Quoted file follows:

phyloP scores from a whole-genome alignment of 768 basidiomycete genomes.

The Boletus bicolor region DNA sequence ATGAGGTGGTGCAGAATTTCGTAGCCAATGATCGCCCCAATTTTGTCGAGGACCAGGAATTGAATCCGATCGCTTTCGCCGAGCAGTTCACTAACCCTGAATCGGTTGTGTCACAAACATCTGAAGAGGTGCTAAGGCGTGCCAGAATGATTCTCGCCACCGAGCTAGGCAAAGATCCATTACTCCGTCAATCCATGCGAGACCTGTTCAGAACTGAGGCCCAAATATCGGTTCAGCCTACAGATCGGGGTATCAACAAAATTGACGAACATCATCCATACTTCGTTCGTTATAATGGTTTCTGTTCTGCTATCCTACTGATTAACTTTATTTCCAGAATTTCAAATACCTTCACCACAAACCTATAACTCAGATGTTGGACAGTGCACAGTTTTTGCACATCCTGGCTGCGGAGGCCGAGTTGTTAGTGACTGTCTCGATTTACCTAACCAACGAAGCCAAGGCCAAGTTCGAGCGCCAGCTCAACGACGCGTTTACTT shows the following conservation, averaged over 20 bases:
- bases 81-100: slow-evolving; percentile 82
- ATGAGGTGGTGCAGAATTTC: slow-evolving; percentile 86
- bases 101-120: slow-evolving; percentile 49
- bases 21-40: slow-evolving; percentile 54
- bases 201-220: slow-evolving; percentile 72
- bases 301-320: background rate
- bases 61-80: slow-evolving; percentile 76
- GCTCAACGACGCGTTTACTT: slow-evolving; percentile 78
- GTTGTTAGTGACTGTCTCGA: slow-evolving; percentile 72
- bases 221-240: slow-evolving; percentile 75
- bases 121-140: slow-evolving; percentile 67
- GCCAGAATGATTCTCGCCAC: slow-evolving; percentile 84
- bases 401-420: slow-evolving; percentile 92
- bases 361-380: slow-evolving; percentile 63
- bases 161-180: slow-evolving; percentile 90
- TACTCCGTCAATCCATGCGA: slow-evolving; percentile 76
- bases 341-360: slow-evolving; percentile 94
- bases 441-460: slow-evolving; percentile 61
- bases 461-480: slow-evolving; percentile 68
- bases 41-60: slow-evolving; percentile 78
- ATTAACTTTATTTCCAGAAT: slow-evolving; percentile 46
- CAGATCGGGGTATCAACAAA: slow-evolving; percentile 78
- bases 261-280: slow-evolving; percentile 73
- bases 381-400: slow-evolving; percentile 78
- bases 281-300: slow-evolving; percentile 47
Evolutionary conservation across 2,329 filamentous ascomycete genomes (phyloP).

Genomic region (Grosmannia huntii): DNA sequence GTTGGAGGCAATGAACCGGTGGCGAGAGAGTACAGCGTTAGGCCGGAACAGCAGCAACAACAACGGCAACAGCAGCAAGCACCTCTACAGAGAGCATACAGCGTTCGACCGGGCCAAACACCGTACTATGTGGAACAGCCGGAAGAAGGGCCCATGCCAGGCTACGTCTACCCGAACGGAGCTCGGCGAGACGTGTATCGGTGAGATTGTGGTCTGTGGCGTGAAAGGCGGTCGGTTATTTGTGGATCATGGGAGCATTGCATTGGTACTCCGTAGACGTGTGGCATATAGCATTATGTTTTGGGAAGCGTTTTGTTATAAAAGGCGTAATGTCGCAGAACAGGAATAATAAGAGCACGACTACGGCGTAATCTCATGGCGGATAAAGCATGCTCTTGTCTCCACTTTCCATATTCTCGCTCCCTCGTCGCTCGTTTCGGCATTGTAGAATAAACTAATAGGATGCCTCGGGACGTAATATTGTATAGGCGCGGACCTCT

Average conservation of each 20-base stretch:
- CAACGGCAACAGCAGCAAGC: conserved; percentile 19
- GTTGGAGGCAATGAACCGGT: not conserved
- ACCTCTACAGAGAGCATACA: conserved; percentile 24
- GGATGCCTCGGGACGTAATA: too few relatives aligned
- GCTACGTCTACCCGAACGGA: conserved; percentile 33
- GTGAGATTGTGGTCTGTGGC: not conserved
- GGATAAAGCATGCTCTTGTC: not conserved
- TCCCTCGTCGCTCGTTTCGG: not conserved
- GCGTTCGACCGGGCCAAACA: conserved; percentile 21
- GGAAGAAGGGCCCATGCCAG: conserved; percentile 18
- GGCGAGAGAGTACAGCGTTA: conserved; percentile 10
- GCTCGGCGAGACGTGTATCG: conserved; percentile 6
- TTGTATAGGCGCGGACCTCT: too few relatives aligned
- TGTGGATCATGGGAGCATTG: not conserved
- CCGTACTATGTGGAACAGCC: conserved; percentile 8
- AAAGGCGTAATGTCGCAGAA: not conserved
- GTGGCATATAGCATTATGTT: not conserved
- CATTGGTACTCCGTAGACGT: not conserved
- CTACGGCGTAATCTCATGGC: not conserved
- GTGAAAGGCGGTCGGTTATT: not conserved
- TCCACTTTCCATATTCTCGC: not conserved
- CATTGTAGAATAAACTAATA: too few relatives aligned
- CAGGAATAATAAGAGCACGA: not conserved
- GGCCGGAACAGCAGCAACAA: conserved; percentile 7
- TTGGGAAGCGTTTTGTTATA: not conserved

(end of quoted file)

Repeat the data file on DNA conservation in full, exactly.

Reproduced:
phyloP scores from a whole-genome alignment of 768 basidiomycete genomes.

The Boletus bicolor region DNA sequence ATGAGGTGGTGCAGAATTTCGTAGCCAATGATCGCCCCAATTTTGTCGAGGACCAGGAATTGAATCCGATCGCTTTCGCCGAGCAGTTCACTAACCCTGAATCGGTTGTGTCACAAACATCTGAAGAGGTGCTAAGGCGTGCCAGAATGATTCTCGCCACCGAGCTAGGCAAAGATCCATTACTCCGTCAATCCATGCGAGACCTGTTCAGAACTGAGGCCCAAATATCGGTTCAGCCTACAGATCGGGGTATCAACAAAATTGACGAACATCATCCATACTTCGTTCGTTATAATGGTTTCTGTTCTGCTATCCTACTGATTAACTTTATTTCCAGAATTTCAAATACCTTCACCACAAACCTATAACTCAGATGTTGGACAGTGCACAGTTTTTGCACATCCTGGCTGCGGAGGCCGAGTTGTTAGTGACTGTCTCGATTTACCTAACCAACGAAGCCAAGGCCAAGTTCGAGCGCCAGCTCAACGACGCGTTTACTT shows the following conservation, averaged over 20 bases:
- bases 81-100: slow-evolving; percentile 82
- ATGAGGTGGTGCAGAATTTC: slow-evolving; percentile 86
- bases 101-120: slow-evolving; percentile 49
- bases 21-40: slow-evolving; percentile 54
- bases 201-220: slow-evolving; percentile 72
- bases 301-320: background rate
- bases 61-80: slow-evolving; percentile 76
- GCTCAACGACGCGTTTACTT: slow-evolving; percentile 78
- GTTGTTAGTGACTGTCTCGA: slow-evolving; percentile 72
- bases 221-240: slow-evolving; percentile 75
- bases 121-140: slow-evolving; percentile 67
- GCCAGAATGATTCTCGCCAC: slow-evolving; percentile 84
- bases 401-420: slow-evolving; percentile 92
- bases 361-380: slow-evolving; percentile 63
- bases 161-180: slow-evolving; percentile 90
- TACTCCGTCAATCCATGCGA: slow-evolving; percentile 76
- bases 341-360: slow-evolving; percentile 94
- bases 441-460: slow-evolving; percentile 61
- bases 461-480: slow-evolving; percentile 68
- bases 41-60: slow-evolving; percentile 78
- ATTAACTTTATTTCCAGAAT: slow-evolving; percentile 46
- CAGATCGGGGTATCAACAAA: slow-evolving; percentile 78
- bases 261-280: slow-evolving; percentile 73
- bases 381-400: slow-evolving; percentile 78
- bases 281-300: slow-evolving; percentile 47
Evolutionary conservation across 2,329 filamentous ascomycete genomes (phyloP).

Genomic region (Grosmannia huntii): DNA sequence GTTGGAGGCAATGAACCGGTGGCGAGAGAGTACAGCGTTAGGCCGGAACAGCAGCAACAACAACGGCAACAGCAGCAAGCACCTCTACAGAGAGCATACAGCGTTCGACCGGGCCAAACACCGTACTATGTGGAACAGCCGGAAGAAGGGCCCATGCCAGGCTACGTCTACCCGAACGGAGCTCGGCGAGACGTGTATCGGTGAGATTGTGGTCTGTGGCGTGAAAGGCGGTCGGTTATTTGTGGATCATGGGAGCATTGCATTGGTACTCCGTAGACGTGTGGCATATAGCATTATGTTTTGGGAAGCGTTTTGTTATAAAAGGCGTAATGTCGCAGAACAGGAATAATAAGAGCACGACTACGGCGTAATCTCATGGCGGATAAAGCATGCTCTTGTCTCCACTTTCCATATTCTCGCTCCCTCGTCGCTCGTTTCGGCATTGTAGAATAAACTAATAGGATGCCTCGGGACGTAATATTGTATAGGCGCGGACCTCT

Average conservation of each 20-base stretch:
- CAACGGCAACAGCAGCAAGC: conserved; percentile 19
- GTTGGAGGCAATGAACCGGT: not conserved
- ACCTCTACAGAGAGCATACA: conserved; percentile 24
- GGATGCCTCGGGACGTAATA: too few relatives aligned
- GCTACGTCTACCCGAACGGA: conserved; percentile 33
- GTGAGATTGTGGTCTGTGGC: not conserved
- GGATAAAGCATGCTCTTGTC: not conserved
- TCCCTCGTCGCTCGTTTCGG: not conserved
- GCGTTCGACCGGGCCAAACA: conserved; percentile 21
- GGAAGAAGGGCCCATGCCAG: conserved; percentile 18
- GGCGAGAGAGTACAGCGTTA: conserved; percentile 10
- GCTCGGCGAGACGTGTATCG: conserved; percentile 6
- TTGTATAGGCGCGGACCTCT: too few relatives aligned
- TGTGGATCATGGGAGCATTG: not conserved
- CCGTACTATGTGGAACAGCC: conserved; percentile 8
- AAAGGCGTAATGTCGCAGAA: not conserved
- GTGGCATATAGCATTATGTT: not conserved
- CATTGGTACTCCGTAGACGT: not conserved
- CTACGGCGTAATCTCATGGC: not conserved
- GTGAAAGGCGGTCGGTTATT: not conserved
- TCCACTTTCCATATTCTCGC: not conserved
- CATTGTAGAATAAACTAATA: too few relatives aligned
- CAGGAATAATAAGAGCACGA: not conserved
- GGCCGGAACAGCAGCAACAA: conserved; percentile 7
- TTGGGAAGCGTTTTGTTATA: not conserved